Macro-Micro Simulations

To overcome the shortcomings of the standard CGE approach for poverty analysis, macro-micro simulations combine the representative-household CGE model with disaggregated household-survey data to simulate the impact of a trade-policy shock on the entire distribution of household income (or expenditure) rather than just on the average income of one or several representative household groups. Thereby, the CGE model can be linked to the household-survey data with the help of a top-down approach, a top-down/bottom-up approach, or an integrated approach. The first two approaches are sequential in character. They use different ways to couple the CGE model with a so-called household micro-simulation model, which can range from a non-behavioral household income generation model to a micro-econometric model of household behavior with respect to, e.g., consumption, production, or labor supply (cf. Hérault 2010; Bourguignon et al. 2005). Basically, the CGE model delivers trade-policy-induced changes in prices and other macro variables. These are then used by the micro-simulation model to generate the counterfactual household data entering poverty analysis. The integrated approach, in turn, is characterized by the direct inclusion of disaggregated household-survey data into the CGE model and its underlying social accounting matrix (SAM). That is, unlike a CGE model with several representative household groups, the CGE model in the integrated approach models each household from a given survey.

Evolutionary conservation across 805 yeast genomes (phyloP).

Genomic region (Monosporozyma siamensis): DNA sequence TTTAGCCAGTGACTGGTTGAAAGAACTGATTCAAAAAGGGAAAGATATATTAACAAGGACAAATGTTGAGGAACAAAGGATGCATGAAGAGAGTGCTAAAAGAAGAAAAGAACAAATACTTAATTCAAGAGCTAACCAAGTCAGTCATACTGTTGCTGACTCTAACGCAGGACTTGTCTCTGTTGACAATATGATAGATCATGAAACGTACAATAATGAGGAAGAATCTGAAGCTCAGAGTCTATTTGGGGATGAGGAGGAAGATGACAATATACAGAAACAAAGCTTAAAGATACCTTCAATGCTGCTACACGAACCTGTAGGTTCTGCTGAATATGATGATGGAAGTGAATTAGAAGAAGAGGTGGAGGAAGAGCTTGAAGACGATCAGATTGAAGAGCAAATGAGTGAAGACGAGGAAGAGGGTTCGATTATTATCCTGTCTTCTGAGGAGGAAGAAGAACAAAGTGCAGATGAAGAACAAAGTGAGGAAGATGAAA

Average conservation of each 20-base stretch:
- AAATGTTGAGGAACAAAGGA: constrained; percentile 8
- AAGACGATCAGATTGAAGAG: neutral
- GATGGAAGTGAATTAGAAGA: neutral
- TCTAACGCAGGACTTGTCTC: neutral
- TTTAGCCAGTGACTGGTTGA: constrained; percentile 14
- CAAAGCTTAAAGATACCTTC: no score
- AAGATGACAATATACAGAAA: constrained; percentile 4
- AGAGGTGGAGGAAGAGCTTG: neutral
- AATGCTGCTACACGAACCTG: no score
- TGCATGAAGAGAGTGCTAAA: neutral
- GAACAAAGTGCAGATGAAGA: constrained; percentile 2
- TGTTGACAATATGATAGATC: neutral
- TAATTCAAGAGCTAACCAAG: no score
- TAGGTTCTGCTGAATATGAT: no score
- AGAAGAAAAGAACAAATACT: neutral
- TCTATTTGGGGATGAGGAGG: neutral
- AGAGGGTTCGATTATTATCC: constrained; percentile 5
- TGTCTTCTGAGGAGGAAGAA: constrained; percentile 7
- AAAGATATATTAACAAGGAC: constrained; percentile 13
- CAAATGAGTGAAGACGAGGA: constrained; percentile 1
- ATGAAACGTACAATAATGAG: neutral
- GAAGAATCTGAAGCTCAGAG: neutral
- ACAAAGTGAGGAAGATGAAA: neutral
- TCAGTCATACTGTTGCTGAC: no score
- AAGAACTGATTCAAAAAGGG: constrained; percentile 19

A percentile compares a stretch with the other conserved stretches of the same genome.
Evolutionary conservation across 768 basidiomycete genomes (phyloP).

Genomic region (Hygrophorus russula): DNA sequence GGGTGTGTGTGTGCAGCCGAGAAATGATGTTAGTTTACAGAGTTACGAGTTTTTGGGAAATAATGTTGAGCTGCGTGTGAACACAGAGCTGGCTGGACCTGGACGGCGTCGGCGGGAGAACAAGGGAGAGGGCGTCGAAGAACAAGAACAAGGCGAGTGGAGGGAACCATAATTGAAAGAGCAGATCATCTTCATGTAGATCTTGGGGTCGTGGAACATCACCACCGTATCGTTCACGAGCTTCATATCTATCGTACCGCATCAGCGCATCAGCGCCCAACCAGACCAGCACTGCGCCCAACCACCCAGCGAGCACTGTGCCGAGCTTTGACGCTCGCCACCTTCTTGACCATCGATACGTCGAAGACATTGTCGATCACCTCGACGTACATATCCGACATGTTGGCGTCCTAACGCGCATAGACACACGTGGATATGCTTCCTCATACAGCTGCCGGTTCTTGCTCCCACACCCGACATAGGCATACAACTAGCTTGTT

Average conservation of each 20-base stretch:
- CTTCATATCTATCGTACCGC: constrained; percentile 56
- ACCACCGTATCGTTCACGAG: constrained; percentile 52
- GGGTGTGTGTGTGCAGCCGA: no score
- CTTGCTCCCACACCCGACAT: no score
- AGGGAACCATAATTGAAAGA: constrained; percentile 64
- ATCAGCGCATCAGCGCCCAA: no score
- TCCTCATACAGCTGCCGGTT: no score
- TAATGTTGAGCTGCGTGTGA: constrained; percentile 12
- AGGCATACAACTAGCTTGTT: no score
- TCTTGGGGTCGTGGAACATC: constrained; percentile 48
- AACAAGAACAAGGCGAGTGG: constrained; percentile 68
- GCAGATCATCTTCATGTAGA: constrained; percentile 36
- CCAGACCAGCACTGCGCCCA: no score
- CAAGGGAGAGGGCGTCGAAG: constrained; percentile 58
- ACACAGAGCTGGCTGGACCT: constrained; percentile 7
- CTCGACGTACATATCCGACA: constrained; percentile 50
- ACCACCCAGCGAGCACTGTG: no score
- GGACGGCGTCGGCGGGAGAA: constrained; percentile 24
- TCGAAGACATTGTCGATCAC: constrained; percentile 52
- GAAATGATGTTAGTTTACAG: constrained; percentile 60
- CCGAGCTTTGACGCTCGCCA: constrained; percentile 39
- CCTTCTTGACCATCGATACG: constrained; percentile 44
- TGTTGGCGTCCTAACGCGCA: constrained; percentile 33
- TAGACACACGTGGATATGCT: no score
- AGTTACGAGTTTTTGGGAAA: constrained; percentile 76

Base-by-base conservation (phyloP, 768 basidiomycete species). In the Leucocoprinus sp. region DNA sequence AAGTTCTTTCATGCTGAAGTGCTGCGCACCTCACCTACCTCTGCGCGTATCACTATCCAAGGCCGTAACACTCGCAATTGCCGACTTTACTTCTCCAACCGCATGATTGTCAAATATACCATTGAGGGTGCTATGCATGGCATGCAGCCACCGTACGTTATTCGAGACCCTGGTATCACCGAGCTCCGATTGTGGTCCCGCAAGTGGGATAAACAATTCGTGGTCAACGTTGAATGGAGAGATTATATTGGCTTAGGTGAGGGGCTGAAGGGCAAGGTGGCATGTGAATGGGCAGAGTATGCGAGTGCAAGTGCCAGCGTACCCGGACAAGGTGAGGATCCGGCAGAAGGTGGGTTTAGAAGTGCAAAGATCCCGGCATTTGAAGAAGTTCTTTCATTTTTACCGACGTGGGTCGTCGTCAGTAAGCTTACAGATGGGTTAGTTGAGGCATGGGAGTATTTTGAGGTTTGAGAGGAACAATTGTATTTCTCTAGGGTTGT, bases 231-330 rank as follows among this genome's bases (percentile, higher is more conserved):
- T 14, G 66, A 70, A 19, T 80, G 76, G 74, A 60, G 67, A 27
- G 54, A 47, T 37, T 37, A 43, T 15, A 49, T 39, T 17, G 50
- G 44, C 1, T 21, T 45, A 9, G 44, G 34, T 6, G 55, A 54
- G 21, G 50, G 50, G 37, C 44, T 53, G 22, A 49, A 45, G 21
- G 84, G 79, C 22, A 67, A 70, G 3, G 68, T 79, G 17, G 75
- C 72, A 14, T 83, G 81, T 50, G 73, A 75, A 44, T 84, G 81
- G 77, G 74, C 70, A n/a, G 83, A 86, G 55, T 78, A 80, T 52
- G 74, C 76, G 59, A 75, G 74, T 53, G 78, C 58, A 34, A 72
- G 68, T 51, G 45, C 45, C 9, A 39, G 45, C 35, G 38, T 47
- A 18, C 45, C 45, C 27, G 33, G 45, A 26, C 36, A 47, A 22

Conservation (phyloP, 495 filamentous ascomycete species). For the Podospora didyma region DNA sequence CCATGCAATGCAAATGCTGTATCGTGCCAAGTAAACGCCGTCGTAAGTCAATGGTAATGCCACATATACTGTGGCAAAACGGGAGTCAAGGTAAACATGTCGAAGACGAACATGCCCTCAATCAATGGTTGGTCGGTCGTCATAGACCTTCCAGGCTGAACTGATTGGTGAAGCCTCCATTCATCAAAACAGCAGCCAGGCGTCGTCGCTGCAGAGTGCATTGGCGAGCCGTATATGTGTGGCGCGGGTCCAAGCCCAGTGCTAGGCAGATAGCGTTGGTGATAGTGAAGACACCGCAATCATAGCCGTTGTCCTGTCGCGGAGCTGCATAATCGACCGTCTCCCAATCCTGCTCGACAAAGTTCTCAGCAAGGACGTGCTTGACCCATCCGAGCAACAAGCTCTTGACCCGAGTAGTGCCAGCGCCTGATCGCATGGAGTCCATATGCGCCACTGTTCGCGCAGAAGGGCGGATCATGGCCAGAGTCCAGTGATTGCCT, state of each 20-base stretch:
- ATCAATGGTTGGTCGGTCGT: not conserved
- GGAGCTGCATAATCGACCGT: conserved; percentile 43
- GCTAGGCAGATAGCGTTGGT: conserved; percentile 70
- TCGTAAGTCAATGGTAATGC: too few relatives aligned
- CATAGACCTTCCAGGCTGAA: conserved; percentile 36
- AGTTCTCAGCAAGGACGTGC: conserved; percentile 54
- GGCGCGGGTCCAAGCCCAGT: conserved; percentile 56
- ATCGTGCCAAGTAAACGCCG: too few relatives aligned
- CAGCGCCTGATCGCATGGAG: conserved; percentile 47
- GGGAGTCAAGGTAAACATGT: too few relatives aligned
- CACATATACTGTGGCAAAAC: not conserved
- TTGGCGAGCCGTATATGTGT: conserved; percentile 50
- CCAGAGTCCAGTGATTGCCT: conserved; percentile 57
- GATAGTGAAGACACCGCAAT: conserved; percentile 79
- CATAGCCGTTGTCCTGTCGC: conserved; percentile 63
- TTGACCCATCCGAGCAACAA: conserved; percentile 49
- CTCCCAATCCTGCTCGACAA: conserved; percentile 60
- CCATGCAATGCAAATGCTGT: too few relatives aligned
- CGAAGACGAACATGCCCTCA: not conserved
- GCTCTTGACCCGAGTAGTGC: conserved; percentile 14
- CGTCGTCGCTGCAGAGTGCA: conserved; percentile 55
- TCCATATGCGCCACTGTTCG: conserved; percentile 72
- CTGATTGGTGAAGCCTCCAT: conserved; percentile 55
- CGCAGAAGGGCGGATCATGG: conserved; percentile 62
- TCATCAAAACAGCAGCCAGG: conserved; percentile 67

The top-down and top-down/bottom-up approaches can be regarded as extensions of pure micro-simulation analyses, which are solely based on micro data, e.g., on micro-econometric household models. More generally, “[m]icrosimulation models use micro-data on persons (or households, or firms or other micro-units) and simulate the effect of changes in policy (or other changes) on each of these units” (Mitton et al. 2000: 1). Micro-simulation was originated by Orcutt (1957) and Orcutt et al. (1961). It has been used in ex-post studies to decompose observed changes in the distribution of income (e.g., Bourguignon et al. 2001; Alatas and Bourguignon 2005). Likewise, the estimated household model can be used for ex-ante policy simulations, as in Ravallion and van de Walle (1991).